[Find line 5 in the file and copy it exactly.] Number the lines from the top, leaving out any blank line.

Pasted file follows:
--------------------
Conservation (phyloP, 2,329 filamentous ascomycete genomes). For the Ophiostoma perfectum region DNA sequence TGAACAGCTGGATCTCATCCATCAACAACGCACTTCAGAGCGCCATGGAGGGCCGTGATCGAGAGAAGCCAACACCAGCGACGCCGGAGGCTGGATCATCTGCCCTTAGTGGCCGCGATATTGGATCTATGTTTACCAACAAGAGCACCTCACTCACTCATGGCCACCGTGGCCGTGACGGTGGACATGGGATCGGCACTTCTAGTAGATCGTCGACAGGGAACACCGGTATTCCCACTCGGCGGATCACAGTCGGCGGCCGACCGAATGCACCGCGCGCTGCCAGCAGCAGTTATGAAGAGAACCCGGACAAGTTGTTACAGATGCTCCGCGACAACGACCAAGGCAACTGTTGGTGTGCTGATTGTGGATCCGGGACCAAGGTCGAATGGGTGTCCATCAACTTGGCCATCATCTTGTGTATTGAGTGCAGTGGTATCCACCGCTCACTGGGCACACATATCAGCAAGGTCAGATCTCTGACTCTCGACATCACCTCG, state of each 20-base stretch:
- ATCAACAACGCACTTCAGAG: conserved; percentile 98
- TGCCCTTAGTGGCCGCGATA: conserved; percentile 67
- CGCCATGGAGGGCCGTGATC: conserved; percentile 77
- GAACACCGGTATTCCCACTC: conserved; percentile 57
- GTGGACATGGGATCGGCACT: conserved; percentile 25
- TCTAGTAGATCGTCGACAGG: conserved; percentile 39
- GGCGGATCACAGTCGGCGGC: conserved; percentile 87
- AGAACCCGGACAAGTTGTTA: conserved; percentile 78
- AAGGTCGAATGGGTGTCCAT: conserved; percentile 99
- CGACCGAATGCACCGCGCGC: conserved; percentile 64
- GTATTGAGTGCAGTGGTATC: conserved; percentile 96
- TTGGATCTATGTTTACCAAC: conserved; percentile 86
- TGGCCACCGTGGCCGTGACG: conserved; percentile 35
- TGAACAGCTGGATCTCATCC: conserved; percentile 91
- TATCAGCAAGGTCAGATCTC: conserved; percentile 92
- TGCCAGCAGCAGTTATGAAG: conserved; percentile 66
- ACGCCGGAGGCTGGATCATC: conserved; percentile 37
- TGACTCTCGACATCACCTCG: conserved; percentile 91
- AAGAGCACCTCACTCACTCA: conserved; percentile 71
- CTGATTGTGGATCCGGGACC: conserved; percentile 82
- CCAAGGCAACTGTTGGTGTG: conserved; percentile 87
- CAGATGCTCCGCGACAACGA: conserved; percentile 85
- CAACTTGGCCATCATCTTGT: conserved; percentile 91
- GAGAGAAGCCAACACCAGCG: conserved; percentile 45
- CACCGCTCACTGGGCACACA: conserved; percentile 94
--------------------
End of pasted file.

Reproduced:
- GAACACCGGTATTCCCACTC: conserved; percentile 57